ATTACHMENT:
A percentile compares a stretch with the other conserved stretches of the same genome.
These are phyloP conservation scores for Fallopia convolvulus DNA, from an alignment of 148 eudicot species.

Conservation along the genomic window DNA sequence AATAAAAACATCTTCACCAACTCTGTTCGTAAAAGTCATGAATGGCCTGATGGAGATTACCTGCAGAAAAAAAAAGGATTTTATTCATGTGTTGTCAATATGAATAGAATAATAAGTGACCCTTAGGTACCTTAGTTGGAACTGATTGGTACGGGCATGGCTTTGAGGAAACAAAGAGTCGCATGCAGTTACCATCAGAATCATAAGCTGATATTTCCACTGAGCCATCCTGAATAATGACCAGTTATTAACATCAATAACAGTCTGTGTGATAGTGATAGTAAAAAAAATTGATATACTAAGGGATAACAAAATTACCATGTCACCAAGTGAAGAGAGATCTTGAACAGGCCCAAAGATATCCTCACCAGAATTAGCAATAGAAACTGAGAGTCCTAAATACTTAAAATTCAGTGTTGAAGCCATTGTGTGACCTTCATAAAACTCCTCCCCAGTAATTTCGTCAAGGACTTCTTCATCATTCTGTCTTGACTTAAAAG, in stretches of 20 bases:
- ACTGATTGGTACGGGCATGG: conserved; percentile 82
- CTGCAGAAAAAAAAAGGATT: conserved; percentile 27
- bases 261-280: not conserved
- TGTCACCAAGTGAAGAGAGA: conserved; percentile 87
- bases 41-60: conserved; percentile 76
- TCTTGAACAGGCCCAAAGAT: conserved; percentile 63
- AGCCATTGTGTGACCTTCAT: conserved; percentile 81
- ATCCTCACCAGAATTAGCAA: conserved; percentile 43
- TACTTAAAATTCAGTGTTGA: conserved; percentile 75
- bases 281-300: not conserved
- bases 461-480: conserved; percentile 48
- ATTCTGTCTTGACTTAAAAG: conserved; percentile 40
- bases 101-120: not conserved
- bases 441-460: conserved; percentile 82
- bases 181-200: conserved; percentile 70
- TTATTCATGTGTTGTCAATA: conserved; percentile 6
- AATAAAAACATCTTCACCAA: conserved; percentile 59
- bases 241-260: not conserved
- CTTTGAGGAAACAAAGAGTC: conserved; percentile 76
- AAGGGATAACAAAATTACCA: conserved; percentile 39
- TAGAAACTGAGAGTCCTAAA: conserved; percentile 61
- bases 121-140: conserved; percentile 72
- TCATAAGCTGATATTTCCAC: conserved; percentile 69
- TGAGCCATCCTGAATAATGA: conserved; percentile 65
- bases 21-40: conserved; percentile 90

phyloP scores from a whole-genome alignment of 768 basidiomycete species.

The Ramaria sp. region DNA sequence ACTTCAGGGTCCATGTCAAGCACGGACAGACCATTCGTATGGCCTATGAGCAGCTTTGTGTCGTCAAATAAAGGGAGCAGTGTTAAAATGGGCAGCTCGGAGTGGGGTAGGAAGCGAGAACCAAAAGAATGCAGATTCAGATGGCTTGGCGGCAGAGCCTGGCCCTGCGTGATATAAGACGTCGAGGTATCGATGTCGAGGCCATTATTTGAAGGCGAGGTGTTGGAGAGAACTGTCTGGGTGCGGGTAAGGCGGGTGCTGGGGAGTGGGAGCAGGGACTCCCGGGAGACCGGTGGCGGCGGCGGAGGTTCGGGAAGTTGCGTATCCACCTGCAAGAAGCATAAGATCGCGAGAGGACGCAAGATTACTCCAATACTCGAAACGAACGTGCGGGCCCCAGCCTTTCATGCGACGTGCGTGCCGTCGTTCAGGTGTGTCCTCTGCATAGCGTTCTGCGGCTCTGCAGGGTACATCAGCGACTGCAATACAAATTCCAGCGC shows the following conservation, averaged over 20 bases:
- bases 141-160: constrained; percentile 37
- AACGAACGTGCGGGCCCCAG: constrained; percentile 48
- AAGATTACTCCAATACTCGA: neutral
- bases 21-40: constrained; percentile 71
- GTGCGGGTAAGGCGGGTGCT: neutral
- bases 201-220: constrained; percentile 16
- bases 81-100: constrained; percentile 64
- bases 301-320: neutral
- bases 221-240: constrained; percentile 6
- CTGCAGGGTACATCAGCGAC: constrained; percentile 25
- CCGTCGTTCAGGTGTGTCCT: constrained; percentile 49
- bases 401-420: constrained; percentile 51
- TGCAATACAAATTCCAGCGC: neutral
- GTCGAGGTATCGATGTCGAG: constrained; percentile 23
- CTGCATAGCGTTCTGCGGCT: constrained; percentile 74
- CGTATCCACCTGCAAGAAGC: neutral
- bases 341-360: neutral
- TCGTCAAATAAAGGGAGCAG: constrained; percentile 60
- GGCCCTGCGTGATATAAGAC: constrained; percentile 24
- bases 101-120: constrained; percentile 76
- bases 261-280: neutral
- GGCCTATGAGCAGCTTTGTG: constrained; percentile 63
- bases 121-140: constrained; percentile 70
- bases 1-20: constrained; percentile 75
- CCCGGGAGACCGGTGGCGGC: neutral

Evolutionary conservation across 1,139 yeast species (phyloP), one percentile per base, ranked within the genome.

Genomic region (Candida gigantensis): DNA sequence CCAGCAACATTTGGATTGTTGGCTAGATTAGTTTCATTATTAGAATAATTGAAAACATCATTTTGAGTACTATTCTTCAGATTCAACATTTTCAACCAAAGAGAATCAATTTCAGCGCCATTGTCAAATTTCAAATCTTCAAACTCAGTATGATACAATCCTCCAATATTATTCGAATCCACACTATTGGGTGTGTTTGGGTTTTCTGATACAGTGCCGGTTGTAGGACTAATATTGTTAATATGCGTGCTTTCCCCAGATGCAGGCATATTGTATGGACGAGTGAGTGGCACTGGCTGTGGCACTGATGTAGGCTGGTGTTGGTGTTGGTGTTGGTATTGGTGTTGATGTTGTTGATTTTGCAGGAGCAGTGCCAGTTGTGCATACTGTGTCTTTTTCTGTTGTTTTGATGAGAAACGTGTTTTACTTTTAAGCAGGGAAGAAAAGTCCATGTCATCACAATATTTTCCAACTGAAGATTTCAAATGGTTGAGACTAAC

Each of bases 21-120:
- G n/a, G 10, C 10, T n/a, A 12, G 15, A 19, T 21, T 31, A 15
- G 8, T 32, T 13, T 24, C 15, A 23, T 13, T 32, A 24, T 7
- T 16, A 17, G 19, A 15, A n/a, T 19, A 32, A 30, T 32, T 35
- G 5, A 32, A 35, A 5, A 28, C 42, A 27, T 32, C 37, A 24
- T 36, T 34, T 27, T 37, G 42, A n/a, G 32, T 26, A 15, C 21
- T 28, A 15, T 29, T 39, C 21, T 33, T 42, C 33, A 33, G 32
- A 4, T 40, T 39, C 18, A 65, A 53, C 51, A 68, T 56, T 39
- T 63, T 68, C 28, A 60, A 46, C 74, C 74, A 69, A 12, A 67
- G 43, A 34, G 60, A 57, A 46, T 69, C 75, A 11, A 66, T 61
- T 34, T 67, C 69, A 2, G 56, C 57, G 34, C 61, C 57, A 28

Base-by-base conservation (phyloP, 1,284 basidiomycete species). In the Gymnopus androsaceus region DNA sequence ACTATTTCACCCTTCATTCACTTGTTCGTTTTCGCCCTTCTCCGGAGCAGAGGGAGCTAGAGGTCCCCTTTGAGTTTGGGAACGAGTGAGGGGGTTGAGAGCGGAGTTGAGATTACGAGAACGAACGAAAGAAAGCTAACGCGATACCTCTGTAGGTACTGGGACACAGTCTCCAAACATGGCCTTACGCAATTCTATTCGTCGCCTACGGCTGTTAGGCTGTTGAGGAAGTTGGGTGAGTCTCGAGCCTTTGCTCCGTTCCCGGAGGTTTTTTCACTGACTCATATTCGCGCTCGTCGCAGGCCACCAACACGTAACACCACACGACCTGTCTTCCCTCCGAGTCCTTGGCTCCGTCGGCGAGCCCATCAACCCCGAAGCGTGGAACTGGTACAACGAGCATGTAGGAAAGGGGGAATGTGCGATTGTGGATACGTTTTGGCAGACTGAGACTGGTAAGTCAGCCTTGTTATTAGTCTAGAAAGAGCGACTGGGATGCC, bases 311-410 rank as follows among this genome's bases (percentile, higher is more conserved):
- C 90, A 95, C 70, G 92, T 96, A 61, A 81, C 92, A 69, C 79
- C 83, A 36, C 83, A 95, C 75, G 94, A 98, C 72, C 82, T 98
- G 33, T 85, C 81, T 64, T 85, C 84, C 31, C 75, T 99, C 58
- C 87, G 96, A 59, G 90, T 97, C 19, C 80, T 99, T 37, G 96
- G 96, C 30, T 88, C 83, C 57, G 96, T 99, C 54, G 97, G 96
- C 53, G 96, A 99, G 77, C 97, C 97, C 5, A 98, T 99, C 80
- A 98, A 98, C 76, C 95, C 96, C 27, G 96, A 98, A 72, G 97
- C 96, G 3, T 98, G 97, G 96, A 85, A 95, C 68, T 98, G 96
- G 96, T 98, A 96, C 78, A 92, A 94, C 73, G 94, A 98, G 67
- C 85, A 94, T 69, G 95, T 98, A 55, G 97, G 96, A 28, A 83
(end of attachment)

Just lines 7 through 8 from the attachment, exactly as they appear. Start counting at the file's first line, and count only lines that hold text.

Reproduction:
- TGTCACCAAGTGAAGAGAGA: conserved; percentile 87
- bases 41-60: conserved; percentile 76